I’d say yes and no. The reason why I proofread a lot of legal texts written by native speakers of English is that there is a risk of them having misunderstood the German source text and misinterpreting a legal term may cause much more harm than a grammatical mistake or a not so elegant wording. There is no doubt whatsoever that their level of English is higher than mine but misinterpretations of German legal terms or complicated sentence structures are more common than one might think and my job is to make sure there aren’t any errors of this kind in the translations. When a client is more concerned about the style he normally hires a native speaker of English to do the proofreading, if he worries that the translator has misunderstood the German source text, it is mostly Austrians he wants to check the translation.

I always contact the translator of course if I think that there is a mistake and we talk about it. I don’t just correct the text. (By the way, my translations are also checked by colleagues). The Austrian legal term “Bestandsverträge” for example has been translated incorrectly by native speakers of English in about 80 % of the texts I have proofread. And since sometimes texts lack enough context to verify the exact meaning of a term, I can readily understand why this happens. In most cases the translators interpret “Bestand” here as “inventory”, which however is completely wrong. It is this kind of things I am checking.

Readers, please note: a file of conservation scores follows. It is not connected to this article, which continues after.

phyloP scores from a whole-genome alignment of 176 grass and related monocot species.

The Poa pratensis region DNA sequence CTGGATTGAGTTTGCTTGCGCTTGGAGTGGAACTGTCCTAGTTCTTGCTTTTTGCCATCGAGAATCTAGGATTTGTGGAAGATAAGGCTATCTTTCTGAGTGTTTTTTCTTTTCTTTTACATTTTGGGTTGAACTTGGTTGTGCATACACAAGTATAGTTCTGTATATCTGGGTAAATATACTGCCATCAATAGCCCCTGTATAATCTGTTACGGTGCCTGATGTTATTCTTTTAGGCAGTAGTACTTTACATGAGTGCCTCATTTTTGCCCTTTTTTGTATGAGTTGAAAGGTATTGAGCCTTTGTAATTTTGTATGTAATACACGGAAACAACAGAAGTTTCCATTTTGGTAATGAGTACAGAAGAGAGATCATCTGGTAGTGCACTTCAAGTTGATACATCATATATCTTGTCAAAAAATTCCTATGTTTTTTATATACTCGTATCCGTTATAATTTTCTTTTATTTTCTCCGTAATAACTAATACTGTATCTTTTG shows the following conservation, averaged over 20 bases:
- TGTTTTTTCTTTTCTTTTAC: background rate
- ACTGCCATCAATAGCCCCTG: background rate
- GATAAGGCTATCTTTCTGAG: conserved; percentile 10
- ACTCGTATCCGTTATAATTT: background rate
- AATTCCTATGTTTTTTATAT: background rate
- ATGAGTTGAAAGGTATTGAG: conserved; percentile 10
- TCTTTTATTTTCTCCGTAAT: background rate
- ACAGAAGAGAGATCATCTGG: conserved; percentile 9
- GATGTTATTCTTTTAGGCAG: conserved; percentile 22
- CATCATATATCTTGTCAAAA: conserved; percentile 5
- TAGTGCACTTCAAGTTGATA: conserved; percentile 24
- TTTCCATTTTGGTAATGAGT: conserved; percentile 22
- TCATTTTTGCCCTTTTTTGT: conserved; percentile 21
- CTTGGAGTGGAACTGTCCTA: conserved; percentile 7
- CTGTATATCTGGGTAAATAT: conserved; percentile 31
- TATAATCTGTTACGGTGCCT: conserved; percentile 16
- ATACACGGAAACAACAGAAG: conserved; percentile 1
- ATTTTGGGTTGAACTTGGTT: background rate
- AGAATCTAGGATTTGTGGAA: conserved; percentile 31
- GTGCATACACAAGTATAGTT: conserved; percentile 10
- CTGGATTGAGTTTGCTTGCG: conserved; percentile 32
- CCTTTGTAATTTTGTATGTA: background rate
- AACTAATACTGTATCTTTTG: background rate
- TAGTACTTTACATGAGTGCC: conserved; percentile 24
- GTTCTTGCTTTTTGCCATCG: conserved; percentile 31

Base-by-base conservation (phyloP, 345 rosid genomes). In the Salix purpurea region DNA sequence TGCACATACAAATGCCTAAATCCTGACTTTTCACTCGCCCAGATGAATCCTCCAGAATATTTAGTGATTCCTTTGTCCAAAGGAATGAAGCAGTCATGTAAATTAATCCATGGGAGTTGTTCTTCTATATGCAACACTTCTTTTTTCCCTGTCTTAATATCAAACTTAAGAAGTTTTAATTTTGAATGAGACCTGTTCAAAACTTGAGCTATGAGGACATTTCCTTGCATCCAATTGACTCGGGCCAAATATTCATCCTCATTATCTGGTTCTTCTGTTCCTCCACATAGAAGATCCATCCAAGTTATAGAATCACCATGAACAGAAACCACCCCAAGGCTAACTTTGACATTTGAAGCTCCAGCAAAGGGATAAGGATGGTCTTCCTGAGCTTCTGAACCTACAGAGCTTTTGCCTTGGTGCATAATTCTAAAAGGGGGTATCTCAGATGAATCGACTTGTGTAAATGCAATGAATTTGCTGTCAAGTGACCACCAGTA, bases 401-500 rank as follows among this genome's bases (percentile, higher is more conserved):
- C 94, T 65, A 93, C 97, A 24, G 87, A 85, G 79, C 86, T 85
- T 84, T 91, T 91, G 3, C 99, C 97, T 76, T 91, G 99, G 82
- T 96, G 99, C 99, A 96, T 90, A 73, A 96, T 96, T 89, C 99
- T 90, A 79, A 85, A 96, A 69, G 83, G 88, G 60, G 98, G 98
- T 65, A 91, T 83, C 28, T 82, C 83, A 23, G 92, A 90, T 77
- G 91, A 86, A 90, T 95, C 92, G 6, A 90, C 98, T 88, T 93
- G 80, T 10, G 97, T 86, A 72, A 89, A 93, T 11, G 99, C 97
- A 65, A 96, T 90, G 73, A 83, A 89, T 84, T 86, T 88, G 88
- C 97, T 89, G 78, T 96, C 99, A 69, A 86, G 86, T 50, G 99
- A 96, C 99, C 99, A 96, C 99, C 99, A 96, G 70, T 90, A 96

I guess the best way to ensure a high-quality outcome is to have an experienced translator working in his mother tongue and closely cooperating with the client when it comes to clarifying any doubts that may arise.

In any case you seem to have an excellent professional background, being a lawyer and obviously having a very good command of German. Just the kind of experts the international market is looking for I guess.

P.S. I am working on a large legal translation right now (into German) :wink:

I have seen Arabic, Pashto and Farsi have been in a great demand recently for political reasons. A translator of these languages can get paid $180.000 per year in certain areas. Pashto is the best paying language right now because of its importance these days and because of the shortage of translators.